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Reverse Breathing

Can you breathe backwards? If you only consider your diaphragm’s movement, it is actually possible. Not ideal, but possible. I treated a gentleman this week who was diagnosed with emphysema last year. His breathing was shallow and very laboured and caused him a lot of fear and anxiety. The idea of any exertion frightened him. How can I take something so basic, so essential for granted?

As a yoga teacher I talk about breathing a lot, where you should send the breath, where you should feel it, how you should aim to control it. And maybe I take for granted that people know how it works, so here goes.

You should breath in and out through your nose (it’s a struggle for sinus sufferers, I know from life long experience). The nose is a humidifier and purifier, it stops large foreign particles from entering the respiratory system, and heats and wets the air for the lungs. From the nose the air passes through the vocal cords (this is where you contract the back of your throat during ujjayi breathing), the glottis (which closes the oesophagus or trachea to guide air or food where it needs to go), into the trachea. You can feel the cartilage rings of the trachea in the front of your throat if you gently glide your fingers up and down your windpipe. The trachea diverts into the left and right bronchi, which again diverts to bronchioli that gets smaller and smaller with each “root”. It looks like the roots of a tree. Physiotherapy makes use of the direction of the tree’s branches to drain mucus during postural drainage, usually paired with percussions. At the end of the bronchioli the alveoli sits gathered like tiny balloons. This is where the gaseous exchange takes place. So we are really zoomed in now, if you back it up, the left and right lungs take up most of the space in your thorax.

If you slide your index and middle finger backwards, just of your collarbone, press down slightly and take a deep breath, you’ll feel your first rib rising with the inhale. The right lung has three lobes and the left only two. Both lungs are surrounded by pleura, which helps maintain the pressure. Which is what the lungs use to expand. Healthy lung tissue is elastic, it expands on inhale and passively recoils on exhale. This is lost with emphysema. The lung tissue can still expand easily on inhale, but the recoil is lost. This leads to hyperinflation and may look spectacular on a chest X-ray, but in reality the air that is caught inside is cleared of oxygen and actually becomes stale and useless.

The intra thoracic pressure changes as the diaphragm moves. This beautiful big muscle is like a parachute that separates the thorax from the abdomen. It has muscular attachments to the sternum, ribcage and lumbar spine. The oesophagus, aorta and vena cava pass through the diaphragm and with trauma, pathology and pressure control issues (constipation, bloating, pregnancy, weightlifting) may lead to hernias. The diaphragm is innervated by nerve roots C3-4 via the phrenic and vagus nerve. This can lead to some weird and wonderful symptoms post surgery of severe, mystery shoulder pain that disappears as abruptly as it started. It also gives us direct access to the parasympathetic nervous system, by just breathing! The diaphragm dome moves down when it contracts during inhalation, increases the thoracic cavity’s volume and decreases it’s pressure. The pressure inside of you is lower that the air pressure and air follows its habit of moving from high to low pressure. Gas exchange happens and on exhale the diaphragm relaxes, the dome moves up, the volume decreases, the pressure increases and air does what comes natural again and rushes out of the nostrils again. It took me a few hours and YouTube videos to get that in biology.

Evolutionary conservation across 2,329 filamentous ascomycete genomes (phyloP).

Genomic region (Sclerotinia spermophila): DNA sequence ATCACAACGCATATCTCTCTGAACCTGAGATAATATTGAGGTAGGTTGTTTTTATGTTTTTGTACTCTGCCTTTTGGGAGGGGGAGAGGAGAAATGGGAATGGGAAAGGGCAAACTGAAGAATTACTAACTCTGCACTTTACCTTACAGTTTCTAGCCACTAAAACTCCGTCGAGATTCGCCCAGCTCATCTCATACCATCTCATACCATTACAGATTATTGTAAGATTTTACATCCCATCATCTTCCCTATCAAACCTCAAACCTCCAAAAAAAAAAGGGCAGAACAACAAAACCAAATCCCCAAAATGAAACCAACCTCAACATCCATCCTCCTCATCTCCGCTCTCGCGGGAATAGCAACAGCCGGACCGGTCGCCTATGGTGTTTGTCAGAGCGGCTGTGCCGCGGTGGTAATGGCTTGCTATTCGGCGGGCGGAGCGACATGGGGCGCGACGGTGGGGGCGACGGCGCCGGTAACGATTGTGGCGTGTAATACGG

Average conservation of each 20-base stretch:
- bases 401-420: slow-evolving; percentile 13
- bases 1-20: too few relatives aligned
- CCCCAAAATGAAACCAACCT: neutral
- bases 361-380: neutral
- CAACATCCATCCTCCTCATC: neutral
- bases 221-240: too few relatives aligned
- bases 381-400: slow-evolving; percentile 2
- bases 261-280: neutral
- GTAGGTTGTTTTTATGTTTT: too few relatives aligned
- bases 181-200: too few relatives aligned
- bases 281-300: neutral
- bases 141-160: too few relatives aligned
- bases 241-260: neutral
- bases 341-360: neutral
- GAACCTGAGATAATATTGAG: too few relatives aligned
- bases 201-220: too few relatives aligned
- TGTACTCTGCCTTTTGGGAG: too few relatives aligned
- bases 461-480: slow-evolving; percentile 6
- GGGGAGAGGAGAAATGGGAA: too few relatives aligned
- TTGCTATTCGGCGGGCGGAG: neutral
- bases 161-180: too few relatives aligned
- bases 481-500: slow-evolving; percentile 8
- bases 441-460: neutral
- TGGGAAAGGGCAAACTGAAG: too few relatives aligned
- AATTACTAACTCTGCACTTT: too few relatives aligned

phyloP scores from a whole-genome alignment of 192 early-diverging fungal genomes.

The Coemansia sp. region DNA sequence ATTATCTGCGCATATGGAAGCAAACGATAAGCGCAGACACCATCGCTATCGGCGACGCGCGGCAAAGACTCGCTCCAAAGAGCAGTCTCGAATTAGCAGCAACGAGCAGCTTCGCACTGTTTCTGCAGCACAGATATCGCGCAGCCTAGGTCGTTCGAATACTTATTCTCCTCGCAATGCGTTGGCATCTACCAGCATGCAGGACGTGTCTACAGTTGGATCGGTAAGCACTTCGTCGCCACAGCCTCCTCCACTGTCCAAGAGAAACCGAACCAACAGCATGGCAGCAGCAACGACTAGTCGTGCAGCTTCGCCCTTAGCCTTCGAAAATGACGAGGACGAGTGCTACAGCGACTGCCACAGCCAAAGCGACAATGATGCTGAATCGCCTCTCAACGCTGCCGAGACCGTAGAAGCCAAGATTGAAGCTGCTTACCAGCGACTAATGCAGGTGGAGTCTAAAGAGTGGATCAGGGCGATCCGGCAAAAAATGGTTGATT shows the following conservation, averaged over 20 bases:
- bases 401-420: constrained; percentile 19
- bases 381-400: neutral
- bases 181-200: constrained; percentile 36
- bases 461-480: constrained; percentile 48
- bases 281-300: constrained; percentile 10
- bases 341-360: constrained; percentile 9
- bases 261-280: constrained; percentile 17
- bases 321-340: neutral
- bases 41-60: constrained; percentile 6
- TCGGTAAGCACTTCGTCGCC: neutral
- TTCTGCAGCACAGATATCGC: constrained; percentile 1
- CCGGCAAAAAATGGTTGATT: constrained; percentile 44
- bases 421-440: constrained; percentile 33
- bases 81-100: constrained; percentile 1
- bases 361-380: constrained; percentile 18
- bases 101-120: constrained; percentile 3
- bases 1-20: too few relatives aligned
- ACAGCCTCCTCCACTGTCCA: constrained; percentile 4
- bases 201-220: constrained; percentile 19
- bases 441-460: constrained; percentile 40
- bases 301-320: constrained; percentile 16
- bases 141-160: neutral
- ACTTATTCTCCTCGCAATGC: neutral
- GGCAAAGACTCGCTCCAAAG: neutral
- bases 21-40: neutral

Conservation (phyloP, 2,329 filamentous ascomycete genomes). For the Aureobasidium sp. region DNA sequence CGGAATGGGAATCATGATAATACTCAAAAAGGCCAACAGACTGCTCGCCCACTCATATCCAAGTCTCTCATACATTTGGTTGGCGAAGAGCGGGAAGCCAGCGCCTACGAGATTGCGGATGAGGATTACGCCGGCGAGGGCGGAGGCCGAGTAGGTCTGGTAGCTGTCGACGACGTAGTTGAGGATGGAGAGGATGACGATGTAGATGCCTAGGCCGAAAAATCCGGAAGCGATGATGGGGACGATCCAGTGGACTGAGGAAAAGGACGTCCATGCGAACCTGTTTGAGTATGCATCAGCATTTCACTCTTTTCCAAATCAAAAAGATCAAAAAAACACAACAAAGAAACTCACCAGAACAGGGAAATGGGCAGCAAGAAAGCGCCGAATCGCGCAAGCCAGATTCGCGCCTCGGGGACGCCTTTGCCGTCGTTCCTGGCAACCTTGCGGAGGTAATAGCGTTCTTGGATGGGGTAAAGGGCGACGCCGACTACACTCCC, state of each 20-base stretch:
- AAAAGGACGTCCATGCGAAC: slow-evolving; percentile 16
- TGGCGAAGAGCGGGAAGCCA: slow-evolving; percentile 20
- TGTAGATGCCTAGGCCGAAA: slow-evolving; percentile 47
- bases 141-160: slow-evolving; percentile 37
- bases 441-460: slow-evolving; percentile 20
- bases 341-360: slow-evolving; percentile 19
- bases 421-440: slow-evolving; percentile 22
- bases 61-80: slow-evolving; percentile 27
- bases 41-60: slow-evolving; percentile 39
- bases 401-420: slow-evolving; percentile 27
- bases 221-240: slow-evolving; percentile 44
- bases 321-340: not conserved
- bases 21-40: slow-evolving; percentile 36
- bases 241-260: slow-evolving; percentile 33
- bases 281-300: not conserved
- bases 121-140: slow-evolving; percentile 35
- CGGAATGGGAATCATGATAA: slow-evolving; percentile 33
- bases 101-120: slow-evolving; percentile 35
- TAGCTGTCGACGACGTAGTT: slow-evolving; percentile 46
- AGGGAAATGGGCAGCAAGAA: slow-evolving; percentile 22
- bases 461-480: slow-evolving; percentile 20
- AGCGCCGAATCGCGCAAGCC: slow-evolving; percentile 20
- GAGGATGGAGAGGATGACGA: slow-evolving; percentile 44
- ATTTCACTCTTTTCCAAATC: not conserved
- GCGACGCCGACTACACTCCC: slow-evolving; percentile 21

When your diaphragm moves in the opposite direction (up on inhale, down on exhale) it is referred to as reversed or paradoxical breathing. Your posture, habits, hobbies and work can all influence your breathing pattern. Shortened pectorals and stiffness of the thoracic vertebrae and ribcage makes it more difficult to breathe deeply. This is all too common in our daily lives, where we are stuck in flexion over a phone, desk or steering wheel for hours each day. Using your accessory breathing muscles (in the neck) leads to shallow breathing. Shallow breathing is like never changing gears in your car. You have a beautiful vessel, designed specifically to give you the oxygen you need, you just have to slow down and take a deep breath.

Research studies into how pranayama effects specific disease, especially asthma, has shown good results. An with any yoga treatment, the benefit far outweighs the risk of harm. Pranayama, especially Nadi Shodhana (alternate nostril breathing), is often prescribed by Ayurveda doctors. I wonder how patients in the West will take similar advice.

You can start breathing better right where you’re reading this. Remember that if you are not used to taking deep breaths, you may feel light headed. So start sitting of lying down. When you get comfortable lengthen the duration of your exhales, so that its longer than the duration of your inhales. And remember always, breathing controls your state of mind.

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